World Environment Day 2012

World Environment Day 2012

In June 1942, more than 3,300 soldiers died in the Battle of Midway, a decisive battle in World War II between the United States and Japan for a strategically important speck of land in the middle of the Pacific Ocean. Today, exactly six decades after the guns fell silent, the Midway Islands remain strategically important – perhaps not so much for the U.S. navy, but for three million seabirds nesting there. Apart from hosting the world’s largest population of Laysan Albatrosses, Midway is home to the rare Hawaiian monk seals and green sea turtles. The islands and the rich Midway Atoll enjoy strict environmental protection as part of the Papahānaumokuākea Marine National Monument.

To be allowed to conduct any activities within the monument requires submission of a Monument permit, the request for which is posted on their webpage for comments from the public and approved by the three co-trustees.Randy K. Rembold, Sandia National Laboratories engineer in charge of IMS stations hosted by the United States

The Preparatory Commission for the Comprehensive Nuclear-Test-Ban Treaty Organization (CTBTO) has a major contribution to make to the protection of the environment – by preparing for the entry into force of the CTBT, the Treaty that bans all nuclear explosions, the CTBTO helps to protect humans and the environment from the effects of radiation from nuclear testing.


This preparation includes the establishment of a worldwide network of monitoring stations, the International Monitoring System (IMS). The locations of the 337 IMS facilities were determined during the negotiations of the Comprehensive Nuclear-Test-Ban Treaty (CTBT) with a view to ensuring global coverage. Many of the stations are foreseen for remote places in order to minimize disturbing background noise, for example from traffic routes or industry.


The selected locations are sometimes within a nature reserve, as is the case in the Midway Islands. During the establishment of an infrasound and a radionuclide monitoring station on the islands, the CTBTO takes the greatest precautions, in close cooperation with the Marine National Monument authorities, to minimize disturbance to the local wildlife.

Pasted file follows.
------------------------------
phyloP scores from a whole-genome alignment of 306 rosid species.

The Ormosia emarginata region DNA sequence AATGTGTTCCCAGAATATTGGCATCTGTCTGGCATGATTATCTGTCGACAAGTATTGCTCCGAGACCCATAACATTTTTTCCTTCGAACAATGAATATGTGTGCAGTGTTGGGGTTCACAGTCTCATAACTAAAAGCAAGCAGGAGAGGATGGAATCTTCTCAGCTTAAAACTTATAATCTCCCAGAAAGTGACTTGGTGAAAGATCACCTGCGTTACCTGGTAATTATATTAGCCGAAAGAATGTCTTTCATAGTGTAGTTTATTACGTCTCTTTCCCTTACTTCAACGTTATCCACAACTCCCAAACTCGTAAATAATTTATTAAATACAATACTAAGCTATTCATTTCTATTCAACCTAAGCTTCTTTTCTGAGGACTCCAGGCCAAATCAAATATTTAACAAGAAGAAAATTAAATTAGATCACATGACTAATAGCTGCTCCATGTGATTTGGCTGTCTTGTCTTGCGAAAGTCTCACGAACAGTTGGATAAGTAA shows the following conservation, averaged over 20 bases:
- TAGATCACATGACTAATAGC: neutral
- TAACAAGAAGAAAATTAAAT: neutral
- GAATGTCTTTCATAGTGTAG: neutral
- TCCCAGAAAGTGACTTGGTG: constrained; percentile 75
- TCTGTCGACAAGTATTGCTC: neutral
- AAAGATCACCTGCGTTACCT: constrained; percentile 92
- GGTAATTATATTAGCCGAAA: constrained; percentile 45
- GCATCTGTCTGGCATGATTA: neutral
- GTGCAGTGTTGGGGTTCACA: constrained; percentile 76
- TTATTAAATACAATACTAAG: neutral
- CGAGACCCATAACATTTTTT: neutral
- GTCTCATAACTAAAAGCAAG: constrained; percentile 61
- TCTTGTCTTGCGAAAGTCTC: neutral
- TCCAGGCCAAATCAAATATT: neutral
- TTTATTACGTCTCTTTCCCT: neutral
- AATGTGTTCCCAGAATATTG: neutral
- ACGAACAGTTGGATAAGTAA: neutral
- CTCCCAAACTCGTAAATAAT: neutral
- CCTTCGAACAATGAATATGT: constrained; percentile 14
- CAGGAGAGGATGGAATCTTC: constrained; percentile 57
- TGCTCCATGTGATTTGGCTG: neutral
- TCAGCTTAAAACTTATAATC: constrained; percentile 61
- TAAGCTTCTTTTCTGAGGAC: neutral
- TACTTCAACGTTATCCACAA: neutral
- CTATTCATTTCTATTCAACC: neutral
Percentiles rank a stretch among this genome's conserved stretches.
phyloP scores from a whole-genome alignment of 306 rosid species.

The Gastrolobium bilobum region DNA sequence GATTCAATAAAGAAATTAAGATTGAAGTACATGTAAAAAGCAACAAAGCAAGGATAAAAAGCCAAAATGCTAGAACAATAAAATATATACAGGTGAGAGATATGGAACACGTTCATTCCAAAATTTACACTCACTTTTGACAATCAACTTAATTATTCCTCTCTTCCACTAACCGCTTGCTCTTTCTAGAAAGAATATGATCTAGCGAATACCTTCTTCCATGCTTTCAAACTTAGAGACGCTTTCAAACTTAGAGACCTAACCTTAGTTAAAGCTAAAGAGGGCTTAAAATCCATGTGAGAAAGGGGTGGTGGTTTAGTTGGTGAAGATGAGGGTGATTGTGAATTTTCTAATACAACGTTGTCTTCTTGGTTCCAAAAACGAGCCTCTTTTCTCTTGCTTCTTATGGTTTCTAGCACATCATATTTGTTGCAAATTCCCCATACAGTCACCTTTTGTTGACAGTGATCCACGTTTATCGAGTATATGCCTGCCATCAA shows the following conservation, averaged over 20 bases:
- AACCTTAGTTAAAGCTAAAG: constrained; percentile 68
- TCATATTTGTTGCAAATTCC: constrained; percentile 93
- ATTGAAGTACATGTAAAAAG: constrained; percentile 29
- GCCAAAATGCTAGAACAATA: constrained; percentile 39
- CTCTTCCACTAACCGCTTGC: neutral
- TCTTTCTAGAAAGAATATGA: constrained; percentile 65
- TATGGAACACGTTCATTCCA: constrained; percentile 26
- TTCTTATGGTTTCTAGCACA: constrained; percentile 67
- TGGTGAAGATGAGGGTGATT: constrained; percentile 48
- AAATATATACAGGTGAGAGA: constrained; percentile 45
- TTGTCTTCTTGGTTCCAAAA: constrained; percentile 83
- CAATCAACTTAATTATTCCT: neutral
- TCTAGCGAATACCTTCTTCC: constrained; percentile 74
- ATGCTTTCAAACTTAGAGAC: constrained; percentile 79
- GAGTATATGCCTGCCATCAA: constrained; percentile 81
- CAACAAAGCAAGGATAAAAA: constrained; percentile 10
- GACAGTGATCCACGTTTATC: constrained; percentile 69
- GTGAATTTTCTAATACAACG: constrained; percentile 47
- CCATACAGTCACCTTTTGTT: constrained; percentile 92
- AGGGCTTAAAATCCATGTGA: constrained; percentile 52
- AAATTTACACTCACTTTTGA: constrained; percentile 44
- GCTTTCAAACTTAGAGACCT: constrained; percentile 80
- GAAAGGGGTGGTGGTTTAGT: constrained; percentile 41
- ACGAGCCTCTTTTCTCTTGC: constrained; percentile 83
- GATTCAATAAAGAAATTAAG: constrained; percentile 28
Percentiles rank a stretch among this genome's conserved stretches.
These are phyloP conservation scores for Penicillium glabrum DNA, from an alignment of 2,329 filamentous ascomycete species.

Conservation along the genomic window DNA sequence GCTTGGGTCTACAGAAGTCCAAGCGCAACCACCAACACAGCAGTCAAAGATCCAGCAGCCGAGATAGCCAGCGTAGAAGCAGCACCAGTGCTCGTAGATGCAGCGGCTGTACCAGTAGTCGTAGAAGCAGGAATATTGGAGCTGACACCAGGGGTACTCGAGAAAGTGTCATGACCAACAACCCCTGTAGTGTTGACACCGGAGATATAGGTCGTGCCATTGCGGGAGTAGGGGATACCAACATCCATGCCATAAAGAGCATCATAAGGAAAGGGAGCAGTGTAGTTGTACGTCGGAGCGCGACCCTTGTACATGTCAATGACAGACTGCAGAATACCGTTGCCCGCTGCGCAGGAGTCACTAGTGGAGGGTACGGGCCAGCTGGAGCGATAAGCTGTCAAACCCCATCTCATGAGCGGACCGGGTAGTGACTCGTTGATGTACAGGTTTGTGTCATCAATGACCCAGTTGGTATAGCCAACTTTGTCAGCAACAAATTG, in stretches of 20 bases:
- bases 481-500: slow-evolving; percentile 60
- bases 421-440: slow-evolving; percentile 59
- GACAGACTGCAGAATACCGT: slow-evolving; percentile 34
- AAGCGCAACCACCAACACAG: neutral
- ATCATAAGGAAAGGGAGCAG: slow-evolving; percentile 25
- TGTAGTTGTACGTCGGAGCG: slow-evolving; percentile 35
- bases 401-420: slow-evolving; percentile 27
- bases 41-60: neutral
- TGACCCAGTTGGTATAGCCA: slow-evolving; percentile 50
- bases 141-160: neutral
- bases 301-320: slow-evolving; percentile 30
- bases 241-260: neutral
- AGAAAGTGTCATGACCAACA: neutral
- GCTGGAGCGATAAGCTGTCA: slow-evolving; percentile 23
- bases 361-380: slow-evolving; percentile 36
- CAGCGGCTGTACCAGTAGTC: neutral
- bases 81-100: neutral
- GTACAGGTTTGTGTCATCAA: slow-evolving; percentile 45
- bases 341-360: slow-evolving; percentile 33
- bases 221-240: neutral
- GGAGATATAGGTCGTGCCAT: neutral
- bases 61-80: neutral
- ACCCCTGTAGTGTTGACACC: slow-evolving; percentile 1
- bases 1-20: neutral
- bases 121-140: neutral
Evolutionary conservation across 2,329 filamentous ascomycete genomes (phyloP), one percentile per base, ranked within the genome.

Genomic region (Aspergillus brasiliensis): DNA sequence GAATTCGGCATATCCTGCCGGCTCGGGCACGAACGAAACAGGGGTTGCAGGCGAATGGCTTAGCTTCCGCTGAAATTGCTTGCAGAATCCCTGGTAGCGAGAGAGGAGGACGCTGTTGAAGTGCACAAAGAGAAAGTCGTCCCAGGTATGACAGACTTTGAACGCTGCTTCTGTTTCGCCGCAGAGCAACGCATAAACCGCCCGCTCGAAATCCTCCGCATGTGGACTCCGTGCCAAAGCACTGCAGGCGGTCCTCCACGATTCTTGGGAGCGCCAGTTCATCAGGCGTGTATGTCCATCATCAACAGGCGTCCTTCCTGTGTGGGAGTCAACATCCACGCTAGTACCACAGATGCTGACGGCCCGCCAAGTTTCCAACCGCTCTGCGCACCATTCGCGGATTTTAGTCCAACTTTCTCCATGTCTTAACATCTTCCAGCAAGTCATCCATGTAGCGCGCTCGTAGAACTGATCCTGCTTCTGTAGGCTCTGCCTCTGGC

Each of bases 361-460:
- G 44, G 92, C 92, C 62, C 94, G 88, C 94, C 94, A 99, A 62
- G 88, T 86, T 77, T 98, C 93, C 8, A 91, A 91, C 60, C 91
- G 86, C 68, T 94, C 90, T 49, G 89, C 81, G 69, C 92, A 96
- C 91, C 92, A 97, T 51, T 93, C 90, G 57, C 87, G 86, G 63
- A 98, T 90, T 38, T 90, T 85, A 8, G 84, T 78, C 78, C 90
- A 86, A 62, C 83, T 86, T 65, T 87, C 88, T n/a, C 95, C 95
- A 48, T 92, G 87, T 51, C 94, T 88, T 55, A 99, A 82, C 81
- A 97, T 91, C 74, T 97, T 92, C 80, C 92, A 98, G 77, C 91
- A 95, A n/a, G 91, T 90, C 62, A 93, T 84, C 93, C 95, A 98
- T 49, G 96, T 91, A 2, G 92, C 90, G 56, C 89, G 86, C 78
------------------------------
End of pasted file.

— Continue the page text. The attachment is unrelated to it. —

The birds found the inlet of our system very warm and comfortable but this was causing serious problems for air sampling. We found a solution by placing a net to cover the inlet. It helps to protect both the system and the birds.CTBTO engineer Barbara Nadalut

Radionuclide stations are designed to detect radioactive debris from a nuclear explosion. These stations are established in locations that are well exposed to major wind streams, such as the Midway Islands. In order to avoid major construction activity, an obsolete building was used to house the detection equipment of the Midway radionuclide station. Additionally, the air collecting system was fitted with special silencers and a safety net to minimize noise emissions and avoid injury to the birds. Radionuclide stations themselves produce no emissions or waste.

Infrasound stations also need to be established in areas exposed to winds in order to detect low-frequency noises emitted by nuclear explosions that can travel far through the atmosphere. At the same time, such stations need to be remote from disturbing background noise sources. An infrasound station consists of several infrasound array elements so that it can determine the direction of a signal’s source with precision. For the planning of the Midway infrasound station, the CTBTO changed the standard layout, which was found to encroach on too much of the birds’ breeding space. Some of the array elements will be relocated on a concrete area near an active U.S. military runway, requiring additional permission to be sought. Also the size of the antennas and solar panels was reduced to minimize the risk of injury to the birds.

Treading softly in New Zealand...

Another example of the commitment of the CTBTO to building sustainably  is the infrasound station IS36 within a protected conservation reserve on New Zealand’s Chatham Island.  Special care was taken to prevent any damage to the forest. Wheel barrows replaced heavy machinery during the installation and some pipes of the infrasound arrays were bent around trees.

...in Patagonia...

Also in the southern hemisphere, at infrasound station IS02 at the southernmost tip of Argentina, the station’s communication setup had to be adjusted to respond to national requirements for environmentally protected areas. Instead of opting for radio communication with a number of radio towers, much less intrusive fibre optic cables were installed.

 

...and on Kiritimati Island

But even when monitoring stations are not built in national parks or protected areas, special care is consistently taken to minimize the potential impact on the environment. Many stations are located in isolated areas and need an independent fuel supply to run them. At the radionuclide station RN39 on the Kiritimati Island in the Pacific, special diesel tanks were designed to prevent the possibility of leaks that could contaminate the shallow water table on the island.